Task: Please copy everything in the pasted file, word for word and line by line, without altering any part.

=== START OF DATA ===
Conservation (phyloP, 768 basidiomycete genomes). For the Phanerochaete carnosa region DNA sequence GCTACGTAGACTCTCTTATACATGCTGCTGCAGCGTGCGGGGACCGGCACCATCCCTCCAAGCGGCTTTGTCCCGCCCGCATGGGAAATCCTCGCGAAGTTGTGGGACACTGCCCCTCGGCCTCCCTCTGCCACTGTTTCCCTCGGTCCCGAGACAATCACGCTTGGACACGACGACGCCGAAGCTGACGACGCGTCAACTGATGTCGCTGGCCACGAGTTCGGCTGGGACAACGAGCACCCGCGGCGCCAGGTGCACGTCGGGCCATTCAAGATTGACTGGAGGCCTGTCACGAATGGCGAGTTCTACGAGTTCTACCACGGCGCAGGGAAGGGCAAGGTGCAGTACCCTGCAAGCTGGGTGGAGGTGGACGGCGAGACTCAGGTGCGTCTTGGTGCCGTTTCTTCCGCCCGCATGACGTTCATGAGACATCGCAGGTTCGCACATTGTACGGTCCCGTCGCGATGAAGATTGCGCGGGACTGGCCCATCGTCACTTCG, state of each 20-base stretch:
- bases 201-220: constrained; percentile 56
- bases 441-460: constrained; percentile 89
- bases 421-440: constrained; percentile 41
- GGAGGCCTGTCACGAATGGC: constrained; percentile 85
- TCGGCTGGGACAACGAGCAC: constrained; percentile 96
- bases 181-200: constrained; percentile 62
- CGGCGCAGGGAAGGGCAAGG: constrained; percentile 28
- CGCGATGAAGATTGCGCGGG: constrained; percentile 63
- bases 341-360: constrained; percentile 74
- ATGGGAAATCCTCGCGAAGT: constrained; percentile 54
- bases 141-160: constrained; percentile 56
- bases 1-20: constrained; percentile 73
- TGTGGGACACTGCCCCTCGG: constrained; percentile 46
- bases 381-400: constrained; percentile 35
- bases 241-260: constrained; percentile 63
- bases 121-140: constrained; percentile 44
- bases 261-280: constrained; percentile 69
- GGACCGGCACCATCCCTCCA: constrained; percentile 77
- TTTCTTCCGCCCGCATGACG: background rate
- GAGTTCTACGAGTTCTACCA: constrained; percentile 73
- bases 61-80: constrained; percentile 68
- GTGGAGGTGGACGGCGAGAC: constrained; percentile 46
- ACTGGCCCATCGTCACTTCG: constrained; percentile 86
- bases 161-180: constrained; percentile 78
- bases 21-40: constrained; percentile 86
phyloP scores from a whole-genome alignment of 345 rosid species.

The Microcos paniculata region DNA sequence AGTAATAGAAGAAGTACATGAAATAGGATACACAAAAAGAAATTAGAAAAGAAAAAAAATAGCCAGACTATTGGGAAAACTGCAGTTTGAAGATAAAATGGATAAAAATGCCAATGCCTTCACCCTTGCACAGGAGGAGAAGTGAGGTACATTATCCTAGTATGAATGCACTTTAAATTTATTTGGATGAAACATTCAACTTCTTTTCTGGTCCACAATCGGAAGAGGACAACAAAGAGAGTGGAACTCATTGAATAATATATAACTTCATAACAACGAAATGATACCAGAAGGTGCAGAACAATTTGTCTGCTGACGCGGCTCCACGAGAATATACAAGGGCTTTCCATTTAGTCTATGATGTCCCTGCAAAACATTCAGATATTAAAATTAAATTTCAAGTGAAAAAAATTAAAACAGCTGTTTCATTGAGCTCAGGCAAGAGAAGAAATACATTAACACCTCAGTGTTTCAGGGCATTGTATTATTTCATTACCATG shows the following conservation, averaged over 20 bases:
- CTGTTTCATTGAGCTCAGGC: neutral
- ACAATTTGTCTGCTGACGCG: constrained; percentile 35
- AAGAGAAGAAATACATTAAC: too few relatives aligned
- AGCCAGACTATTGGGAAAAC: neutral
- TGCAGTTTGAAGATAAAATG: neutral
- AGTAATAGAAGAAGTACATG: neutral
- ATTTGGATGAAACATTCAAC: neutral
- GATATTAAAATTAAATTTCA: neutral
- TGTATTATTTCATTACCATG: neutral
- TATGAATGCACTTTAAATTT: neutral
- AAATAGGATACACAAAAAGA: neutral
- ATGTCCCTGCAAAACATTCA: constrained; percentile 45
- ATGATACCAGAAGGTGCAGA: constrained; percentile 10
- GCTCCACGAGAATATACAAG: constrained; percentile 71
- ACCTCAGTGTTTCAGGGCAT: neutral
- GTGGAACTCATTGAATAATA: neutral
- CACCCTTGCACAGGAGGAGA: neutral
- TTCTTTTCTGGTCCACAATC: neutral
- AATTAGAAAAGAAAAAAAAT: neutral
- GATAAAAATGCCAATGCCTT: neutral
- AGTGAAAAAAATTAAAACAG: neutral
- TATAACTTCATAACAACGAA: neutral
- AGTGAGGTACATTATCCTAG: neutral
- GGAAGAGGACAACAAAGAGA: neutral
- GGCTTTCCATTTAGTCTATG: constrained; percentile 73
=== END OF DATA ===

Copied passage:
Conservation (phyloP, 768 basidiomycete genomes). For the Phanerochaete carnosa region DNA sequence GCTACGTAGACTCTCTTATACATGCTGCTGCAGCGTGCGGGGACCGGCACCATCCCTCCAAGCGGCTTTGTCCCGCCCGCATGGGAAATCCTCGCGAAGTTGTGGGACACTGCCCCTCGGCCTCCCTCTGCCACTGTTTCCCTCGGTCCCGAGACAATCACGCTTGGACACGACGACGCCGAAGCTGACGACGCGTCAACTGATGTCGCTGGCCACGAGTTCGGCTGGGACAACGAGCACCCGCGGCGCCAGGTGCACGTCGGGCCATTCAAGATTGACTGGAGGCCTGTCACGAATGGCGAGTTCTACGAGTTCTACCACGGCGCAGGGAAGGGCAAGGTGCAGTACCCTGCAAGCTGGGTGGAGGTGGACGGCGAGACTCAGGTGCGTCTTGGTGCCGTTTCTTCCGCCCGCATGACGTTCATGAGACATCGCAGGTTCGCACATTGTACGGTCCCGTCGCGATGAAGATTGCGCGGGACTGGCCCATCGTCACTTCG, state of each 20-base stretch:
- bases 201-220: constrained; percentile 56
- bases 441-460: constrained; percentile 89
- bases 421-440: constrained; percentile 41
- GGAGGCCTGTCACGAATGGC: constrained; percentile 85
- TCGGCTGGGACAACGAGCAC: constrained; percentile 96
- bases 181-200: constrained; percentile 62
- CGGCGCAGGGAAGGGCAAGG: constrained; percentile 28
- CGCGATGAAGATTGCGCGGG: constrained; percentile 63
- bases 341-360: constrained; percentile 74
- ATGGGAAATCCTCGCGAAGT: constrained; percentile 54
- bases 141-160: constrained; percentile 56
- bases 1-20: constrained; percentile 73
- TGTGGGACACTGCCCCTCGG: constrained; percentile 46
- bases 381-400: constrained; percentile 35
- bases 241-260: constrained; percentile 63
- bases 121-140: constrained; percentile 44
- bases 261-280: constrained; percentile 69
- GGACCGGCACCATCCCTCCA: constrained; percentile 77
- TTTCTTCCGCCCGCATGACG: background rate
- GAGTTCTACGAGTTCTACCA: constrained; percentile 73
- bases 61-80: constrained; percentile 68
- GTGGAGGTGGACGGCGAGAC: constrained; percentile 46
- ACTGGCCCATCGTCACTTCG: constrained; percentile 86
- bases 161-180: constrained; percentile 78
- bases 21-40: constrained; percentile 86
phyloP scores from a whole-genome alignment of 345 rosid species.

The Microcos paniculata region DNA sequence AGTAATAGAAGAAGTACATGAAATAGGATACACAAAAAGAAATTAGAAAAGAAAAAAAATAGCCAGACTATTGGGAAAACTGCAGTTTGAAGATAAAATGGATAAAAATGCCAATGCCTTCACCCTTGCACAGGAGGAGAAGTGAGGTACATTATCCTAGTATGAATGCACTTTAAATTTATTTGGATGAAACATTCAACTTCTTTTCTGGTCCACAATCGGAAGAGGACAACAAAGAGAGTGGAACTCATTGAATAATATATAACTTCATAACAACGAAATGATACCAGAAGGTGCAGAACAATTTGTCTGCTGACGCGGCTCCACGAGAATATACAAGGGCTTTCCATTTAGTCTATGATGTCCCTGCAAAACATTCAGATATTAAAATTAAATTTCAAGTGAAAAAAATTAAAACAGCTGTTTCATTGAGCTCAGGCAAGAGAAGAAATACATTAACACCTCAGTGTTTCAGGGCATTGTATTATTTCATTACCATG shows the following conservation, averaged over 20 bases:
- CTGTTTCATTGAGCTCAGGC: neutral
- ACAATTTGTCTGCTGACGCG: constrained; percentile 35
- AAGAGAAGAAATACATTAAC: too few relatives aligned
- AGCCAGACTATTGGGAAAAC: neutral
- TGCAGTTTGAAGATAAAATG: neutral
- AGTAATAGAAGAAGTACATG: neutral
- ATTTGGATGAAACATTCAAC: neutral
- GATATTAAAATTAAATTTCA: neutral
- TGTATTATTTCATTACCATG: neutral
- TATGAATGCACTTTAAATTT: neutral
- AAATAGGATACACAAAAAGA: neutral
- ATGTCCCTGCAAAACATTCA: constrained; percentile 45
- ATGATACCAGAAGGTGCAGA: constrained; percentile 10
- GCTCCACGAGAATATACAAG: constrained; percentile 71
- ACCTCAGTGTTTCAGGGCAT: neutral
- GTGGAACTCATTGAATAATA: neutral
- CACCCTTGCACAGGAGGAGA: neutral
- TTCTTTTCTGGTCCACAATC: neutral
- AATTAGAAAAGAAAAAAAAT: neutral
- GATAAAAATGCCAATGCCTT: neutral
- AGTGAAAAAAATTAAAACAG: neutral
- TATAACTTCATAACAACGAA: neutral
- AGTGAGGTACATTATCCTAG: neutral
- GGAAGAGGACAACAAAGAGA: neutral
- GGCTTTCCATTTAGTCTATG: constrained; percentile 73